We called parents, and eventually the few friends who knew that we were undergoing testing.  Very few people knew we were pregnant at 11.5 weeks.

And the world kept turning.  We kept going to work.  We cried, we couldn't feel anything, we cried more.  We learned a lot about Down syndrome, and heard encouraging stories.  We were still scared.

The views on prenatal testing vary widely.  In my mind, the prenatal testing ruined our pregnancy but saved the first few months of Ellie's life for us emotionally.  We had to grow up fast.  We had to talk about things like open heart surgery and lengthy NICU stays.  I worried endlessly about miscarriage.

But when Ellie arrived, we had some brief celebration.  Nothing prepares you for your child being transferred to another hospital, for surgery, for the NICU, but at least we knew.  And the day she came home, the celebration began.  From mid-August of 2010 to late March of 2011, we knew stress and tears.  Her homecoming gave us some peace.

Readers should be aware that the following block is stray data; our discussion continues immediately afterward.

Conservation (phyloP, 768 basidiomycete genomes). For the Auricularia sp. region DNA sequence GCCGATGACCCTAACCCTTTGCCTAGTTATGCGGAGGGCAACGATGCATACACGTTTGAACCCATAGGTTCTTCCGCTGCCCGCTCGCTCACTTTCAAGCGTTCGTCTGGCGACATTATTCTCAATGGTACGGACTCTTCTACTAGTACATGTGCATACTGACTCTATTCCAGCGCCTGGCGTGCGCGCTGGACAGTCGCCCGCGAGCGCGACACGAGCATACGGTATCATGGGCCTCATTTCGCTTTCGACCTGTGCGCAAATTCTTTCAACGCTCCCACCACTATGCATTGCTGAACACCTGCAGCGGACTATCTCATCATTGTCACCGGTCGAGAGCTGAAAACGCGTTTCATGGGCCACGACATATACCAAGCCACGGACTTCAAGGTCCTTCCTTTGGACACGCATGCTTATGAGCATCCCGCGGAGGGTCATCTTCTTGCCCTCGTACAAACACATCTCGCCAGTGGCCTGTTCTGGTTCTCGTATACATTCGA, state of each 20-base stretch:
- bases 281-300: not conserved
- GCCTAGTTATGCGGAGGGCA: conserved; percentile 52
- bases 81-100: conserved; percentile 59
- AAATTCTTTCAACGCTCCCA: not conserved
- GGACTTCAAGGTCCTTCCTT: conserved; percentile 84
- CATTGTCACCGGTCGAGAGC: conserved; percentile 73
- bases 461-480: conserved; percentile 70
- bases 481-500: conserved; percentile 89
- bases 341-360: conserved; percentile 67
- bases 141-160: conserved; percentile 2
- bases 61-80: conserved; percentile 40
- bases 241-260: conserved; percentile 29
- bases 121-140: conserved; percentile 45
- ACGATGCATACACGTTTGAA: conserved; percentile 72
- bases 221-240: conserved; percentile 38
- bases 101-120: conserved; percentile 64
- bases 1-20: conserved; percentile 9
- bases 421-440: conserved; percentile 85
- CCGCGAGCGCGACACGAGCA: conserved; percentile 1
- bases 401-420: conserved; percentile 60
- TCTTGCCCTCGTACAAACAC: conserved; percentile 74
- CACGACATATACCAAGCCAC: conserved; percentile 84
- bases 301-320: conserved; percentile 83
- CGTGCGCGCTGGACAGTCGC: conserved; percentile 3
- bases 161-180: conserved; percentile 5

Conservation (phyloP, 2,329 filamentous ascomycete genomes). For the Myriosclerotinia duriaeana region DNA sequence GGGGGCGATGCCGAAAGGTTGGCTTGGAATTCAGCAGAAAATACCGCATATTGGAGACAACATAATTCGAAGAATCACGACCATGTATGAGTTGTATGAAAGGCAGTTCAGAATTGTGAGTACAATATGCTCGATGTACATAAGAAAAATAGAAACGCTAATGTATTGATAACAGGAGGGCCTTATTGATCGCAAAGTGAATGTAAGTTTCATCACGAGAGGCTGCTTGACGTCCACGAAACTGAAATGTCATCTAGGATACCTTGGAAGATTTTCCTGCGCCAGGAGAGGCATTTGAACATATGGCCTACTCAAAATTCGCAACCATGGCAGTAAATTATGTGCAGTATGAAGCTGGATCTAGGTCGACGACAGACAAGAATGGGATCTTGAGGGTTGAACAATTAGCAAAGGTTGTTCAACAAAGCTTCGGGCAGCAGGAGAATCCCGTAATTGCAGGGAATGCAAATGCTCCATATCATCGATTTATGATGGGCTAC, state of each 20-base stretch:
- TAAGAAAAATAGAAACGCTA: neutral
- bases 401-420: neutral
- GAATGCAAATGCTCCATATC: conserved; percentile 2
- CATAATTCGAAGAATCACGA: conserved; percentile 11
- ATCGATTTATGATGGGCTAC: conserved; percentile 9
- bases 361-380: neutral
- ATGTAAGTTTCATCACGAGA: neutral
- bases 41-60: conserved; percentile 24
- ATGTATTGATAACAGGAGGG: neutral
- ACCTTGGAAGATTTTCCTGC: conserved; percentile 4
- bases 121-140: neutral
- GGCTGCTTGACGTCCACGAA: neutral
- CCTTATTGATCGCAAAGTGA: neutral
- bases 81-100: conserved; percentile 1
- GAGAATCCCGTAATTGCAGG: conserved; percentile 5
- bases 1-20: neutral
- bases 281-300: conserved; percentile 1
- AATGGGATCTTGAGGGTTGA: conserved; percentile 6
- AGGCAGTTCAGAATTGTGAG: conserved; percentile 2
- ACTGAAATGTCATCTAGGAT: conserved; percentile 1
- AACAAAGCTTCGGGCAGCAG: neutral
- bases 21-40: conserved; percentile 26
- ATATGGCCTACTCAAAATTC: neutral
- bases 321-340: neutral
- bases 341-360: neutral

And now, our angel is settled at home.  We seem a decade older, and Ellie is doing well.  We don't parent any differently than our friends with typical kids, but our decisions about our lives seem to carry more weight.  "Will it be okay for Ellie?  Will we be hurting her development?"  We know that right now, she's on track for her age-appropriate milestones, but her upcoming surgery will set her back.  Life is better now than I could have imagined the day we got that phone call.